The “legacy” airlines – United, American, and Delta – recently reinvigorated a long-simmering campaign against a bilateral treaty between the United States and Qatar. Simplified, this Open Skies agreement grants both American and Qatari airlines the right to fly to and from each country without interference from either government.
This dispute is not a new one, as the legacy carriers have been complaining about this agreement for years. But in recent weeks, their campaign to undermine the U.S.-Qatar treaty moved from a commercial dispute to one that threatens this country’s vital national security interests at the worst possible time.
President Donald Trump’s decision to pull out of the deal with Iran was a bold step to extricate the United States from a failed Obama-era policy, and the subsequent sanctions are having the intended effect. The Trump Administration’s combined strategy has clearly caught the attention of the regime in Tehran, and the weakened Ayatollah is predictably rattling his sabre.
In response to Iranian threats, the President has wisely deployed American forces to the Persian Gulf, including the U.S.S. Abraham Lincoln strike group and significant Air Force assets like B-52 Stratofortresses and F-15C Eagles. And that is where these two storylines merge.
The legacy carriers’ campaign against the U.S.-Qatar Open Skies treaty threatens the relationship between the two countries at the precise moment when the Trump Administration’s Iran strategy depends on our ability to stage American military assets in the Middle East. Qatar plays host to Al Udeid Air Force Base, the largest American air base in the Middle East, where those B-52s and F-15s are currently based – and is an essential ally now more than ever.
Despite the clear national security implications, the legacy carriers are ratcheting up their campaign, running television ads criticizing the U.S.-Qatar Open Skies agreement as U.S. forces were deploying to the region.
What is even more incredible is the genesis of this dispute: An investment by Qatar Airways in a small Italian airline, Air Italy. The total value of that investment? $41.6 million, or about what American Airlines spends on fuel every 48 hours. The legacy carriers claim that, by virtue of Qatar Airways’ investment, that Air Italy is “massively subsidized” and can “ignore economic realities,” thereby threatening the legacy carriers’ lucrative transatlantic routes.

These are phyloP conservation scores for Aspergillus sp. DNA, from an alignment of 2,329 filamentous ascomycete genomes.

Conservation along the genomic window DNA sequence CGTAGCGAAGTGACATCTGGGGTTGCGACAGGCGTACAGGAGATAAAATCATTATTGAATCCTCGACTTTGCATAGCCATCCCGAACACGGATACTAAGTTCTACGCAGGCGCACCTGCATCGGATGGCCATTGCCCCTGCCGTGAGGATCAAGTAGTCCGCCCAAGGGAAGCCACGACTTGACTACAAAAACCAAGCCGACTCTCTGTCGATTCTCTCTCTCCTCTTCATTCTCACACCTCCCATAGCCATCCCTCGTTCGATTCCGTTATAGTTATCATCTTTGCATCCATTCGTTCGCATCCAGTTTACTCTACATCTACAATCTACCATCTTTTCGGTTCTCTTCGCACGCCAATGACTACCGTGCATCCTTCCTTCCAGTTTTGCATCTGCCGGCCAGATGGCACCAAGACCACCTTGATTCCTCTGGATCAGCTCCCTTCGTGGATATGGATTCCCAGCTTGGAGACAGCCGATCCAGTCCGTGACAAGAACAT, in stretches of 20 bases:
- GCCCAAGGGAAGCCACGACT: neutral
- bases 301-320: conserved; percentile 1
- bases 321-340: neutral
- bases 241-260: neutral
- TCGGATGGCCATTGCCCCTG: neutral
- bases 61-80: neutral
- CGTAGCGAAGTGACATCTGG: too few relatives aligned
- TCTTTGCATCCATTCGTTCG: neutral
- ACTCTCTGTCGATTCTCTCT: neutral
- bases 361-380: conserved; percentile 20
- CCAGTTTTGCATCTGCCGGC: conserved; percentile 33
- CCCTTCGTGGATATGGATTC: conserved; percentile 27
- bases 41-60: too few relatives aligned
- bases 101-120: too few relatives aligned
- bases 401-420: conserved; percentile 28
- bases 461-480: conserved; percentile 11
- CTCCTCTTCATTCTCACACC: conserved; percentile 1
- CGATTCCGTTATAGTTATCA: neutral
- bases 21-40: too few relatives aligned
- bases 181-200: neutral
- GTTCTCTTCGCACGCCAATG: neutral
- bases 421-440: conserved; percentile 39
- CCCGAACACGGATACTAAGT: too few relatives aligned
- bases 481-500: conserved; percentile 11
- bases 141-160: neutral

Putting aside the fact that the legacy carriers have no evidence for that claim, the truth is that Air Italy is struggling. Recently, the airline announced and then canceled or significantly cut back routes to San Francisco, Los Angeles, Chicago, and Toronto, along with multiple flights to Asian destinations just weeks after launching them. It certainly doesn’t appear that Air Italy is immune from economic realities.
Business disputes are a fact of life, but in this case, the potential consequences reach far beyond any one company’s bottom line. If the legacy carriers get their way and the U.S. unilaterally restricts flights by Qatar Airways or Air Italy, it could have disastrous results, and not just for the airlines in question.
Any interruption in the United States’ ability to use its air base at Al Udeid, or even a small disruption in our ability to supply the warfighters deployed to the base, could have a detrimental effect on the President’s ability to keep pressure on the Iranian regime.
The legacy carriers are playing a dangerous game with their anti-Qatar campaign. It’s time for them to take a break and let the President do his critical work in the Middle East without worrying about unnecessary distractions.
Cory Sprunger is an alumnus of President George W. Bush’s White House and the Republican National Committee.